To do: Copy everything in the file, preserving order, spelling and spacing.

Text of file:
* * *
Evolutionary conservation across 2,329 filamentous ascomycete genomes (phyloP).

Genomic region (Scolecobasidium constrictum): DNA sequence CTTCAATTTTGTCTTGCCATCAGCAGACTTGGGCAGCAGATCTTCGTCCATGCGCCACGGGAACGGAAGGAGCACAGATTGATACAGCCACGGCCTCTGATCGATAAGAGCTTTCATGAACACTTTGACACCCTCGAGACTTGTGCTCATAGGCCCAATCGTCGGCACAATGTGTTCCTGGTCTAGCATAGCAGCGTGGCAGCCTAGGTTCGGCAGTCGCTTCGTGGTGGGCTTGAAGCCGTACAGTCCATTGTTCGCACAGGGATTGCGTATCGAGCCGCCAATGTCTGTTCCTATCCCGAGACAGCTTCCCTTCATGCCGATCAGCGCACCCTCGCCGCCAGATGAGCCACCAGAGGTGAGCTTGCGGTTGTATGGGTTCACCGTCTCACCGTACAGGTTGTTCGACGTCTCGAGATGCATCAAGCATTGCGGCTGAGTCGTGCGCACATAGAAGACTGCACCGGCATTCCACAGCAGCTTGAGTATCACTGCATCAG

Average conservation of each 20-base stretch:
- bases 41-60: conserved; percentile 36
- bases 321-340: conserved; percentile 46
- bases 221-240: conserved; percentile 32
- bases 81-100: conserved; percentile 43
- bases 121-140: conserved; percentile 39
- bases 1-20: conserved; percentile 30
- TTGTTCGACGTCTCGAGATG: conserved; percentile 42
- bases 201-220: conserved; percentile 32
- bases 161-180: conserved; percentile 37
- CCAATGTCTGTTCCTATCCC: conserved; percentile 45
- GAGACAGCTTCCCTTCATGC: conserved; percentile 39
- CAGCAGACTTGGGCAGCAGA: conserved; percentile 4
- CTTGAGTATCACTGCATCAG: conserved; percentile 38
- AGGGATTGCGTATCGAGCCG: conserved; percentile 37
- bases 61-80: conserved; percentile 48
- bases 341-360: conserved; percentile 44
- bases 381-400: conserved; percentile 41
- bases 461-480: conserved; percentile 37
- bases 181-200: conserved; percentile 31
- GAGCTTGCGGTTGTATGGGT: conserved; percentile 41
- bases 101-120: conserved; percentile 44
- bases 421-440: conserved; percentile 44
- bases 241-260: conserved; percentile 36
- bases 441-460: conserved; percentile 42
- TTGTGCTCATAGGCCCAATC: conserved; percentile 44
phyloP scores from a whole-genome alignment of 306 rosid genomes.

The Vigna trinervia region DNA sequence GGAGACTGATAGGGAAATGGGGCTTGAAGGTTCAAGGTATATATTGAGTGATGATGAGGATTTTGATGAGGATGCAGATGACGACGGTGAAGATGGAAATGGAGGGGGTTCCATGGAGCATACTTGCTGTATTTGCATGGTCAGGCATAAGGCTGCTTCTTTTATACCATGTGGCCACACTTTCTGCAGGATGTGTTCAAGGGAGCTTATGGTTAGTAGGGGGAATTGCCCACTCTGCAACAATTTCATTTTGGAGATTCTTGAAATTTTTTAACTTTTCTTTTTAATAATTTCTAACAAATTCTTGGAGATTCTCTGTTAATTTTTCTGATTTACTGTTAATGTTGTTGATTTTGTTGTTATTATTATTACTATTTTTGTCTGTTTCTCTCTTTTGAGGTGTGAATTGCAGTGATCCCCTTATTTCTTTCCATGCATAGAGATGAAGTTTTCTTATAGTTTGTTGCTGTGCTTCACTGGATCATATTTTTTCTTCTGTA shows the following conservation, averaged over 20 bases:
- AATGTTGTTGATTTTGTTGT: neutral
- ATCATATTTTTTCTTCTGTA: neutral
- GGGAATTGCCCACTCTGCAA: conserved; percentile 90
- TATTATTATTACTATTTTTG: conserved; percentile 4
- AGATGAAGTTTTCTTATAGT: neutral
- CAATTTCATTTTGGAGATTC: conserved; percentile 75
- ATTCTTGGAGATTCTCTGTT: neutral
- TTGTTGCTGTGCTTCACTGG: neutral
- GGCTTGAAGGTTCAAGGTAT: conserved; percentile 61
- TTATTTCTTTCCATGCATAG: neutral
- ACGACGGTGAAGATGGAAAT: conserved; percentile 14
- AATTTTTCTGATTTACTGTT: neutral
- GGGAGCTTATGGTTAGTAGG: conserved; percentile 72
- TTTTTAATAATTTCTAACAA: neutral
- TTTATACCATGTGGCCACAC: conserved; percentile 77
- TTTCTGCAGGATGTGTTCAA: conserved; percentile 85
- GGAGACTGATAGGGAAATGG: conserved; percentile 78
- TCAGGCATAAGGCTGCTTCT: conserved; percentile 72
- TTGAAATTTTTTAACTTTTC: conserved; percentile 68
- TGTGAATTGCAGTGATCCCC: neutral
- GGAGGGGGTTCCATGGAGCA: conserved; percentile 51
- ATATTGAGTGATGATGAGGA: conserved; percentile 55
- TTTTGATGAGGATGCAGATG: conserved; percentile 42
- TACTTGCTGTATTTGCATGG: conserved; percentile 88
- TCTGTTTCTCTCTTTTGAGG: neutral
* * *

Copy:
Evolutionary conservation across 2,329 filamentous ascomycete genomes (phyloP).

Genomic region (Scolecobasidium constrictum): DNA sequence CTTCAATTTTGTCTTGCCATCAGCAGACTTGGGCAGCAGATCTTCGTCCATGCGCCACGGGAACGGAAGGAGCACAGATTGATACAGCCACGGCCTCTGATCGATAAGAGCTTTCATGAACACTTTGACACCCTCGAGACTTGTGCTCATAGGCCCAATCGTCGGCACAATGTGTTCCTGGTCTAGCATAGCAGCGTGGCAGCCTAGGTTCGGCAGTCGCTTCGTGGTGGGCTTGAAGCCGTACAGTCCATTGTTCGCACAGGGATTGCGTATCGAGCCGCCAATGTCTGTTCCTATCCCGAGACAGCTTCCCTTCATGCCGATCAGCGCACCCTCGCCGCCAGATGAGCCACCAGAGGTGAGCTTGCGGTTGTATGGGTTCACCGTCTCACCGTACAGGTTGTTCGACGTCTCGAGATGCATCAAGCATTGCGGCTGAGTCGTGCGCACATAGAAGACTGCACCGGCATTCCACAGCAGCTTGAGTATCACTGCATCAG

Average conservation of each 20-base stretch:
- bases 41-60: conserved; percentile 36
- bases 321-340: conserved; percentile 46
- bases 221-240: conserved; percentile 32
- bases 81-100: conserved; percentile 43
- bases 121-140: conserved; percentile 39
- bases 1-20: conserved; percentile 30
- TTGTTCGACGTCTCGAGATG: conserved; percentile 42
- bases 201-220: conserved; percentile 32
- bases 161-180: conserved; percentile 37
- CCAATGTCTGTTCCTATCCC: conserved; percentile 45
- GAGACAGCTTCCCTTCATGC: conserved; percentile 39
- CAGCAGACTTGGGCAGCAGA: conserved; percentile 4
- CTTGAGTATCACTGCATCAG: conserved; percentile 38
- AGGGATTGCGTATCGAGCCG: conserved; percentile 37
- bases 61-80: conserved; percentile 48
- bases 341-360: conserved; percentile 44
- bases 381-400: conserved; percentile 41
- bases 461-480: conserved; percentile 37
- bases 181-200: conserved; percentile 31
- GAGCTTGCGGTTGTATGGGT: conserved; percentile 41
- bases 101-120: conserved; percentile 44
- bases 421-440: conserved; percentile 44
- bases 241-260: conserved; percentile 36
- bases 441-460: conserved; percentile 42
- TTGTGCTCATAGGCCCAATC: conserved; percentile 44
phyloP scores from a whole-genome alignment of 306 rosid genomes.

The Vigna trinervia region DNA sequence GGAGACTGATAGGGAAATGGGGCTTGAAGGTTCAAGGTATATATTGAGTGATGATGAGGATTTTGATGAGGATGCAGATGACGACGGTGAAGATGGAAATGGAGGGGGTTCCATGGAGCATACTTGCTGTATTTGCATGGTCAGGCATAAGGCTGCTTCTTTTATACCATGTGGCCACACTTTCTGCAGGATGTGTTCAAGGGAGCTTATGGTTAGTAGGGGGAATTGCCCACTCTGCAACAATTTCATTTTGGAGATTCTTGAAATTTTTTAACTTTTCTTTTTAATAATTTCTAACAAATTCTTGGAGATTCTCTGTTAATTTTTCTGATTTACTGTTAATGTTGTTGATTTTGTTGTTATTATTATTACTATTTTTGTCTGTTTCTCTCTTTTGAGGTGTGAATTGCAGTGATCCCCTTATTTCTTTCCATGCATAGAGATGAAGTTTTCTTATAGTTTGTTGCTGTGCTTCACTGGATCATATTTTTTCTTCTGTA shows the following conservation, averaged over 20 bases:
- AATGTTGTTGATTTTGTTGT: neutral
- ATCATATTTTTTCTTCTGTA: neutral
- GGGAATTGCCCACTCTGCAA: conserved; percentile 90
- TATTATTATTACTATTTTTG: conserved; percentile 4
- AGATGAAGTTTTCTTATAGT: neutral
- CAATTTCATTTTGGAGATTC: conserved; percentile 75
- ATTCTTGGAGATTCTCTGTT: neutral
- TTGTTGCTGTGCTTCACTGG: neutral
- GGCTTGAAGGTTCAAGGTAT: conserved; percentile 61
- TTATTTCTTTCCATGCATAG: neutral
- ACGACGGTGAAGATGGAAAT: conserved; percentile 14
- AATTTTTCTGATTTACTGTT: neutral
- GGGAGCTTATGGTTAGTAGG: conserved; percentile 72
- TTTTTAATAATTTCTAACAA: neutral
- TTTATACCATGTGGCCACAC: conserved; percentile 77
- TTTCTGCAGGATGTGTTCAA: conserved; percentile 85
- GGAGACTGATAGGGAAATGG: conserved; percentile 78
- TCAGGCATAAGGCTGCTTCT: conserved; percentile 72
- TTGAAATTTTTTAACTTTTC: conserved; percentile 68
- TGTGAATTGCAGTGATCCCC: neutral
- GGAGGGGGTTCCATGGAGCA: conserved; percentile 51
- ATATTGAGTGATGATGAGGA: conserved; percentile 55
- TTTTGATGAGGATGCAGATG: conserved; percentile 42
- TACTTGCTGTATTTGCATGG: conserved; percentile 88
- TCTGTTTCTCTCTTTTGAGG: neutral